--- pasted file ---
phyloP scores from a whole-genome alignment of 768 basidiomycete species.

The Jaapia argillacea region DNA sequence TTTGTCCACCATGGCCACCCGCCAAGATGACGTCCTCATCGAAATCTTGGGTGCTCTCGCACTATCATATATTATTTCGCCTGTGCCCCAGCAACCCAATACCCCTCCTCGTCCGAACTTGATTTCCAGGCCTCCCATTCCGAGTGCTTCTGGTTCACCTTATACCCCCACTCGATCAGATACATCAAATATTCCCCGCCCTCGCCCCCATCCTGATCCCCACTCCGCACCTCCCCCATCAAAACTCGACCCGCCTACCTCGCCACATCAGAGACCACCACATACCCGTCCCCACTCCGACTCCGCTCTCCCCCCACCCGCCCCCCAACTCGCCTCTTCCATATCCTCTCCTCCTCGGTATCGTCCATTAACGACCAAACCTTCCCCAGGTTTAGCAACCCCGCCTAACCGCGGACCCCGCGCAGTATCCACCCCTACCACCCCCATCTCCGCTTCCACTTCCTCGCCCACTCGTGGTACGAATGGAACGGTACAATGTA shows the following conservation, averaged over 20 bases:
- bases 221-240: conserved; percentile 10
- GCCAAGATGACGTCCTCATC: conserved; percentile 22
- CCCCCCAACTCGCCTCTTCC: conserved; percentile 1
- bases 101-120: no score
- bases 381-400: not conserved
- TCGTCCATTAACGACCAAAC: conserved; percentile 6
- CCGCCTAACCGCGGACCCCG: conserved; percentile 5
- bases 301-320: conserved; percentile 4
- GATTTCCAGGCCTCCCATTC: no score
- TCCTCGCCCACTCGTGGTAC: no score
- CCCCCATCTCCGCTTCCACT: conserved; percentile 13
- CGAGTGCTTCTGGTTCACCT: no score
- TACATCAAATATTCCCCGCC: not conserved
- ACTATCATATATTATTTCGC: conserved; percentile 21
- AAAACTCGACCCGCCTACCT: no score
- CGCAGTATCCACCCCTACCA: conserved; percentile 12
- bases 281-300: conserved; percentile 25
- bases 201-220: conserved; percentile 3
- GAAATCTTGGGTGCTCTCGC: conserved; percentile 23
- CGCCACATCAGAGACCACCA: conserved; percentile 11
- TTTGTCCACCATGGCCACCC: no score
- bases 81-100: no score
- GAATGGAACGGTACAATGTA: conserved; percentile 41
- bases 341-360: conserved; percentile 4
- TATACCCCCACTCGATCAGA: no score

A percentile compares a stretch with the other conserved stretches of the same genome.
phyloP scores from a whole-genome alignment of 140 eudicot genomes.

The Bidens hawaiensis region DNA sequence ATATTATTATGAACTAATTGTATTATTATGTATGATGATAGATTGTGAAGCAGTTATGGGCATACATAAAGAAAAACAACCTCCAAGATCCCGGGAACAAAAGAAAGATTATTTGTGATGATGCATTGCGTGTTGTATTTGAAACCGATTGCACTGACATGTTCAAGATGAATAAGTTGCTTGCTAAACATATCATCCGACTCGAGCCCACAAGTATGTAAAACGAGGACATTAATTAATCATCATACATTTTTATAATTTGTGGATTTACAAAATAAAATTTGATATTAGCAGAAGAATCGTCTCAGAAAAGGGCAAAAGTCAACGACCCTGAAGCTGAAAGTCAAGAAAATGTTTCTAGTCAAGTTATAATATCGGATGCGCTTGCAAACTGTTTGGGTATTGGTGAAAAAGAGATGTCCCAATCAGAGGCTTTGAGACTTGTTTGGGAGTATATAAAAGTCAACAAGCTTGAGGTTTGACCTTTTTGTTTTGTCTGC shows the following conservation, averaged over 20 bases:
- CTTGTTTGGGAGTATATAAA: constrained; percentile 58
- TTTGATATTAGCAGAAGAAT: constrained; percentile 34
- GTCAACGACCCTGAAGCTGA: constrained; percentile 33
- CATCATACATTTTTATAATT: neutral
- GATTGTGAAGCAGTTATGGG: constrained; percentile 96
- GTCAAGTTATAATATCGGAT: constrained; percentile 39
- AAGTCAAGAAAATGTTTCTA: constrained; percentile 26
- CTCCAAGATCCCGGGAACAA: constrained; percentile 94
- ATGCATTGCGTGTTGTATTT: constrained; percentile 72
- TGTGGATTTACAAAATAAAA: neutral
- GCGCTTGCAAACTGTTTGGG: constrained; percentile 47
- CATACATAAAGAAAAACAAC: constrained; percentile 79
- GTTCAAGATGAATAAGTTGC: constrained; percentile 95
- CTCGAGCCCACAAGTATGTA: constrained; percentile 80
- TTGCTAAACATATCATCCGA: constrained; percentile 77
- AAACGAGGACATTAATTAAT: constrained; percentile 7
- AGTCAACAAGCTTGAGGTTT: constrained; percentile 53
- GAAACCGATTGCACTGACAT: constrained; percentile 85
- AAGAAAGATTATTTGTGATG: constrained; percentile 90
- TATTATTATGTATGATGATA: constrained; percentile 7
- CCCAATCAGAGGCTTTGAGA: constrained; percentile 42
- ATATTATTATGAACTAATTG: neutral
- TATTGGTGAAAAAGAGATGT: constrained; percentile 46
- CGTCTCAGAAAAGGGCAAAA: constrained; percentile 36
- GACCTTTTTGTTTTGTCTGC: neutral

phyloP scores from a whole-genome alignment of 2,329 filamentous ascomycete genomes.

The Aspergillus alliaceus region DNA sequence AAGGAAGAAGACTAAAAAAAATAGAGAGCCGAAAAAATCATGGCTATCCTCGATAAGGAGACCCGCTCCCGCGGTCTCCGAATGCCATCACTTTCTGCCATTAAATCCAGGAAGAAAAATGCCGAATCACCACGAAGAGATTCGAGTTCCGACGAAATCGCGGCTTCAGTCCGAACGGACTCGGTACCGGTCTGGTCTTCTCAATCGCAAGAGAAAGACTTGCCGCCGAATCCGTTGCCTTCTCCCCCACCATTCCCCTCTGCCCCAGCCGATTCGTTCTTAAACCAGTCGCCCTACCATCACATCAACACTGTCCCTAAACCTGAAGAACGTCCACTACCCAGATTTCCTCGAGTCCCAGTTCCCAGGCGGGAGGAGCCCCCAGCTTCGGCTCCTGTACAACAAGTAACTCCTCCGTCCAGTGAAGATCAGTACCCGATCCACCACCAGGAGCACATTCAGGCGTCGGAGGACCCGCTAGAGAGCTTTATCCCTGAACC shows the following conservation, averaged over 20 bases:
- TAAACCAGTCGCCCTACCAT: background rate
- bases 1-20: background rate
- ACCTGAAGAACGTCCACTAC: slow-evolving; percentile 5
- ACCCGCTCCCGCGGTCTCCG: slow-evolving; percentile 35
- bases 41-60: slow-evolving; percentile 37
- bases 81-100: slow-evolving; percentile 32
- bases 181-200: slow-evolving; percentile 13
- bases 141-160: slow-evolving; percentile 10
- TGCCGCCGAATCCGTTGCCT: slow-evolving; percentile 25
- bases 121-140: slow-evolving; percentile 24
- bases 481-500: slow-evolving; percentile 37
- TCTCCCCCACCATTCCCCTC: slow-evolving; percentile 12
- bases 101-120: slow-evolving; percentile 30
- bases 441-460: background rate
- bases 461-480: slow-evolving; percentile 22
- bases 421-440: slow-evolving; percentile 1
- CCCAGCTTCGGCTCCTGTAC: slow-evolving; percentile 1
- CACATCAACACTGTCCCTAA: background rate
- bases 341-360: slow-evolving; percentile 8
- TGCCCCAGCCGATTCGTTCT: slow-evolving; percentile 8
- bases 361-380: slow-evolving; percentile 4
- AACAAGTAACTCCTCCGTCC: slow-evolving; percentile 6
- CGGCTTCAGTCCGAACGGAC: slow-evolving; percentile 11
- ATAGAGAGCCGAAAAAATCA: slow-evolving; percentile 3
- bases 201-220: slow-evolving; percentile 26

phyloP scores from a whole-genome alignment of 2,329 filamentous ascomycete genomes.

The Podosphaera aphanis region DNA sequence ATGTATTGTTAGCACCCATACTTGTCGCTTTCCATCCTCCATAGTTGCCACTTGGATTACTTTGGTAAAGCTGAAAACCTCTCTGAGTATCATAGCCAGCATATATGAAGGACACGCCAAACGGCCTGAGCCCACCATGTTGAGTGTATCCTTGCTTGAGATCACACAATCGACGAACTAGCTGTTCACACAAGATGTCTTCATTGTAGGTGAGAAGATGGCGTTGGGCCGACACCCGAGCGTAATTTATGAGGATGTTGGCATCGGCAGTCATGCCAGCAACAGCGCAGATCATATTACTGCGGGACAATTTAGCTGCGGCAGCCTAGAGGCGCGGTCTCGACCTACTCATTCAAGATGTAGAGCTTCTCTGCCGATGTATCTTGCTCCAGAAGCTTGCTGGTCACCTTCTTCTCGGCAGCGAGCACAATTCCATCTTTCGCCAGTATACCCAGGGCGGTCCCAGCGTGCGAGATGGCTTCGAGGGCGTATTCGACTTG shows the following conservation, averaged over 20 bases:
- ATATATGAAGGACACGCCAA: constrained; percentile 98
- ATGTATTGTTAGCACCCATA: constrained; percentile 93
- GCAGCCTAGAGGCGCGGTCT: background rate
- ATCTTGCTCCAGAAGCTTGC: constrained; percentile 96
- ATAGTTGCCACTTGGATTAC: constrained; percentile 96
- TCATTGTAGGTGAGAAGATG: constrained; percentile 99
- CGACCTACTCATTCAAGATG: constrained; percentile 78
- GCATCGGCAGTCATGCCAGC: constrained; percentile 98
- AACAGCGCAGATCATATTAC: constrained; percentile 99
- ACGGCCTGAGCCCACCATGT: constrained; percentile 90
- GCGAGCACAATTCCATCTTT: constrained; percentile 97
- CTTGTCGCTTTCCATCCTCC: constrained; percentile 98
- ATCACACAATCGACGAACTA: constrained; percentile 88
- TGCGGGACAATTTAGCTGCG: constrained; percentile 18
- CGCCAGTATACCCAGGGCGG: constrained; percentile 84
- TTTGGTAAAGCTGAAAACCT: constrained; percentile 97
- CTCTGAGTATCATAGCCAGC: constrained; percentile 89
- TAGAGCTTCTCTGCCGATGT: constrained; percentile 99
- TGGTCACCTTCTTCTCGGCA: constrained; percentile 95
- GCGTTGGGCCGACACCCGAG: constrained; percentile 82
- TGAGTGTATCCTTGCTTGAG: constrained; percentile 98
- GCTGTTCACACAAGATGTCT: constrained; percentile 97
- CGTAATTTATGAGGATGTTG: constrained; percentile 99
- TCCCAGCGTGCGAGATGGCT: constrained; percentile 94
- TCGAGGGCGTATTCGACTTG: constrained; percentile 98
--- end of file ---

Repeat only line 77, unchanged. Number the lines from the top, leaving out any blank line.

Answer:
- TGCCCCAGCCGATTCGTTCT: slow-evolving; percentile 8